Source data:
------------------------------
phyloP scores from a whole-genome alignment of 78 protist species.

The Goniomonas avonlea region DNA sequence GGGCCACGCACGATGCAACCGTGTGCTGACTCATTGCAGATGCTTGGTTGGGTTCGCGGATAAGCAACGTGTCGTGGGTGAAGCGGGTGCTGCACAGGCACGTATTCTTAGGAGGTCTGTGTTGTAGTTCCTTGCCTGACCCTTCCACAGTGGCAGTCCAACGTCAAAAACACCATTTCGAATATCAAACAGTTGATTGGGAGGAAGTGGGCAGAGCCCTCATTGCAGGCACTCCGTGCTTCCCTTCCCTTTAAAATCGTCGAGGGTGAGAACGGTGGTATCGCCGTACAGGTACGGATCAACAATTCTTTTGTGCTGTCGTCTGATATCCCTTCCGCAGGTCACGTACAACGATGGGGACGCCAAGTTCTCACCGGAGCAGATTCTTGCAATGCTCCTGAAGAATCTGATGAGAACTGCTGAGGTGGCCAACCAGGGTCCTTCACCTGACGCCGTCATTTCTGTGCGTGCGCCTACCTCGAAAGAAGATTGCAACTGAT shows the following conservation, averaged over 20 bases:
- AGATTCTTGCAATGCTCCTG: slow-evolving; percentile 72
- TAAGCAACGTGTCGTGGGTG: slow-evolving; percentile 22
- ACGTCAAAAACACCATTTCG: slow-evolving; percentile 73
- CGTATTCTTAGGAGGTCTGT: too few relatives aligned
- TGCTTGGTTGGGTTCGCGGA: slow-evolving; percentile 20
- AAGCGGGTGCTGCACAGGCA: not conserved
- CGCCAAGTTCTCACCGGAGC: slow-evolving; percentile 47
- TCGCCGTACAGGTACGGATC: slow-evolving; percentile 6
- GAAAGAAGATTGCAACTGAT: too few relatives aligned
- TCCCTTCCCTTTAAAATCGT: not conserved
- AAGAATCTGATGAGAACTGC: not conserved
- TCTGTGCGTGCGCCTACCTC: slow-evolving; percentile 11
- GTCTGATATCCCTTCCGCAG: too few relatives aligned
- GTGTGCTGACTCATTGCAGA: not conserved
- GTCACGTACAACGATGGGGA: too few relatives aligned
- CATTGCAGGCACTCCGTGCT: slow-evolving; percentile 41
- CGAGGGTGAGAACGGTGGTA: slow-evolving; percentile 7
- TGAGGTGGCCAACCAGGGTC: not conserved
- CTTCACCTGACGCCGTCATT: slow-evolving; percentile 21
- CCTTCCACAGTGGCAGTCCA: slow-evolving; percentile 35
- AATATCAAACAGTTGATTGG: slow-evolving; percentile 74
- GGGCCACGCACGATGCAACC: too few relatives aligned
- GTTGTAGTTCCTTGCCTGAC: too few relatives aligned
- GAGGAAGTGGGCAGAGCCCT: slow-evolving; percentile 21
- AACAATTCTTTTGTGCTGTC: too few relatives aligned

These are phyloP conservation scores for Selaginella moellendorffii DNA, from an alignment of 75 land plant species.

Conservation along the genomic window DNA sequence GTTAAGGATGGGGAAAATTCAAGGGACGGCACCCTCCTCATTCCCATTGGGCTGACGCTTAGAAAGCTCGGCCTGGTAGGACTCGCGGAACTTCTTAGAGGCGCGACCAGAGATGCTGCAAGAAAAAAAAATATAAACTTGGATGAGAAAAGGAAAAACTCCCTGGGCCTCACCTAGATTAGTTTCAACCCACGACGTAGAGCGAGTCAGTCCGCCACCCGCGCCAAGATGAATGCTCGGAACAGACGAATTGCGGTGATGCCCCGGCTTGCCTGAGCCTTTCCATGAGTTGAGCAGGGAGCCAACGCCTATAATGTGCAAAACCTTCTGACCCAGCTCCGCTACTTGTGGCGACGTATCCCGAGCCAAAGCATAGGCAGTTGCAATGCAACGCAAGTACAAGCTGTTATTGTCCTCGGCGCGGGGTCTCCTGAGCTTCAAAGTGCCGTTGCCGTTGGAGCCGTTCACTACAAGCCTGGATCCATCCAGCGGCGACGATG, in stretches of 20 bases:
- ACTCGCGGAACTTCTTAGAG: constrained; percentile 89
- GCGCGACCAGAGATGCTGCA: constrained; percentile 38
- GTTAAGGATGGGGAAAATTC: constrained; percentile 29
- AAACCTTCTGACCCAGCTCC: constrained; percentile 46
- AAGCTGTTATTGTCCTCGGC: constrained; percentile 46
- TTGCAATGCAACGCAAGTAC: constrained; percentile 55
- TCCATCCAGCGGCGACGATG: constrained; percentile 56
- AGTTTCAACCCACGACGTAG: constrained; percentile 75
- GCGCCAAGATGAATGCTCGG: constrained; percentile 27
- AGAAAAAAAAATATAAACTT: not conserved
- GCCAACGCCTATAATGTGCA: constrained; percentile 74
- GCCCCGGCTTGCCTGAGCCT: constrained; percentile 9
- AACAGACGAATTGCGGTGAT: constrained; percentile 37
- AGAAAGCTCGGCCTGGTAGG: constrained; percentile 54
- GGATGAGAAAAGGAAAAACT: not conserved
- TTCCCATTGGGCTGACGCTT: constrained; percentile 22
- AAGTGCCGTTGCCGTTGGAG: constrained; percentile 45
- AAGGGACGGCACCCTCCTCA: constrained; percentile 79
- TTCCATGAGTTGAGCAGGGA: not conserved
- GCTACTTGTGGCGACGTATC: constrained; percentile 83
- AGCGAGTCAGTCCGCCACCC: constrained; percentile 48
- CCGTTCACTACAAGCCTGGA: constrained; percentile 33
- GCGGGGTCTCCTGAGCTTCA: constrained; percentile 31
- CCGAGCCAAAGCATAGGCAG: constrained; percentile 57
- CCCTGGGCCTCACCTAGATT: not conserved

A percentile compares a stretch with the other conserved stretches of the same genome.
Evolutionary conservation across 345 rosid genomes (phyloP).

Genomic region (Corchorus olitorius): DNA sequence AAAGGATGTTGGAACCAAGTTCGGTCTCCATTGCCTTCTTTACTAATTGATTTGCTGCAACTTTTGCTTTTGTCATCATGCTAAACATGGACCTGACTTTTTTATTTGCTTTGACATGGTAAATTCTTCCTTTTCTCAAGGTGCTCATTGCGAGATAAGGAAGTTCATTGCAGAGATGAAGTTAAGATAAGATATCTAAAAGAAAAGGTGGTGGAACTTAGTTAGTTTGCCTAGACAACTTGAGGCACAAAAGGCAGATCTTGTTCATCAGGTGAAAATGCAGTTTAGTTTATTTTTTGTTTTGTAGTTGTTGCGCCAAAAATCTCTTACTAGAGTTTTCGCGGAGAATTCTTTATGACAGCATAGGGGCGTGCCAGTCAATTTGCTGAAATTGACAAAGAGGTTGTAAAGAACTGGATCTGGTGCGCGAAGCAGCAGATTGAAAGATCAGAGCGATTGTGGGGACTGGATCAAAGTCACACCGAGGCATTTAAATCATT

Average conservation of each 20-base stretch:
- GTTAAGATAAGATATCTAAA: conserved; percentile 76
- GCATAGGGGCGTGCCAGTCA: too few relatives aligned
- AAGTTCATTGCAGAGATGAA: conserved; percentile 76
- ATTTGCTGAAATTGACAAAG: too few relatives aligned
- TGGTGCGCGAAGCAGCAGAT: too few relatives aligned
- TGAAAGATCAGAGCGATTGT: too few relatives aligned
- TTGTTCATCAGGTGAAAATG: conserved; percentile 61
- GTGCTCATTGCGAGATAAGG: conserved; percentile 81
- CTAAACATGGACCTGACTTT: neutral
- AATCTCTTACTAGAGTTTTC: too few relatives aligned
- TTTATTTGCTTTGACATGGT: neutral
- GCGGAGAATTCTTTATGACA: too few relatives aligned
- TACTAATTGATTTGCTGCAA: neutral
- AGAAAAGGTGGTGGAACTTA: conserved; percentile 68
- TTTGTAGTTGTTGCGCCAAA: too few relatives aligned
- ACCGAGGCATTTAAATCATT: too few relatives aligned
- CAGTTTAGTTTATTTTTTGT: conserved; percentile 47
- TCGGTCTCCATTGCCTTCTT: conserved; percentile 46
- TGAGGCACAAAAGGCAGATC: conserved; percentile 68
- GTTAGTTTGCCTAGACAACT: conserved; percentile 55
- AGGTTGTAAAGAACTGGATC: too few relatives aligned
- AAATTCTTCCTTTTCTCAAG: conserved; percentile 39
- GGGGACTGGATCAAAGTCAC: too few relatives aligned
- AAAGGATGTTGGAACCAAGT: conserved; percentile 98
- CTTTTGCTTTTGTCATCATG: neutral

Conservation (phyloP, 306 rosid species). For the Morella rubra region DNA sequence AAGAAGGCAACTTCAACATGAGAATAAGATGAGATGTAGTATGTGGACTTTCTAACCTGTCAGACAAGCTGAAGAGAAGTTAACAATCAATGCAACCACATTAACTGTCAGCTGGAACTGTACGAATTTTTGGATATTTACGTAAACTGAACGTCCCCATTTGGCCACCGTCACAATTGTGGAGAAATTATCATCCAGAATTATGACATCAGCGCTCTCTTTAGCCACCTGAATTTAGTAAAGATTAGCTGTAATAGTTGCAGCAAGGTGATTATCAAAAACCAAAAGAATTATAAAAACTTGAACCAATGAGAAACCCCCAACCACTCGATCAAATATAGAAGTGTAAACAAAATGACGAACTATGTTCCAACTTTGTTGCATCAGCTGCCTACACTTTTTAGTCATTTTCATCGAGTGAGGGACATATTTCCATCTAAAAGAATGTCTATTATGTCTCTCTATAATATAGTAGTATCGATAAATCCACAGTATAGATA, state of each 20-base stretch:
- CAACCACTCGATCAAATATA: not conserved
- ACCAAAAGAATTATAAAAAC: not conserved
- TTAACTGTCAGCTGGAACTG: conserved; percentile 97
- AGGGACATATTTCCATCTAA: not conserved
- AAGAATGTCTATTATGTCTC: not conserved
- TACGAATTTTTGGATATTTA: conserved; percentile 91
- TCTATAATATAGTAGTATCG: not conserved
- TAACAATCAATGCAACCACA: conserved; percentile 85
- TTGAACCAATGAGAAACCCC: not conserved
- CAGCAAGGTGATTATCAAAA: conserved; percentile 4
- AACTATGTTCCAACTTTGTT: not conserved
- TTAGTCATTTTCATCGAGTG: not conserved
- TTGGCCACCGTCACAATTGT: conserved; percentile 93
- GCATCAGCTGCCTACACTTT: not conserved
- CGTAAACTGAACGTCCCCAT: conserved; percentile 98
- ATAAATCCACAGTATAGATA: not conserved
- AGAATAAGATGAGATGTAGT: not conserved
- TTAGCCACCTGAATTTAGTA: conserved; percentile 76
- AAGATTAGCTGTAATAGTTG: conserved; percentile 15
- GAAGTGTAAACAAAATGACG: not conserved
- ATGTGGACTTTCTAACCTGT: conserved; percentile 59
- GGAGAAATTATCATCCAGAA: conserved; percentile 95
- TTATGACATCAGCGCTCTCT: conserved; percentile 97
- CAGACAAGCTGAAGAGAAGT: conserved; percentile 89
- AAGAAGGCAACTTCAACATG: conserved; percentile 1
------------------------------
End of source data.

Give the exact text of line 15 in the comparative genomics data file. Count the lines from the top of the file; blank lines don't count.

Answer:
- GTCTGATATCCCTTCCGCAG: too few relatives aligned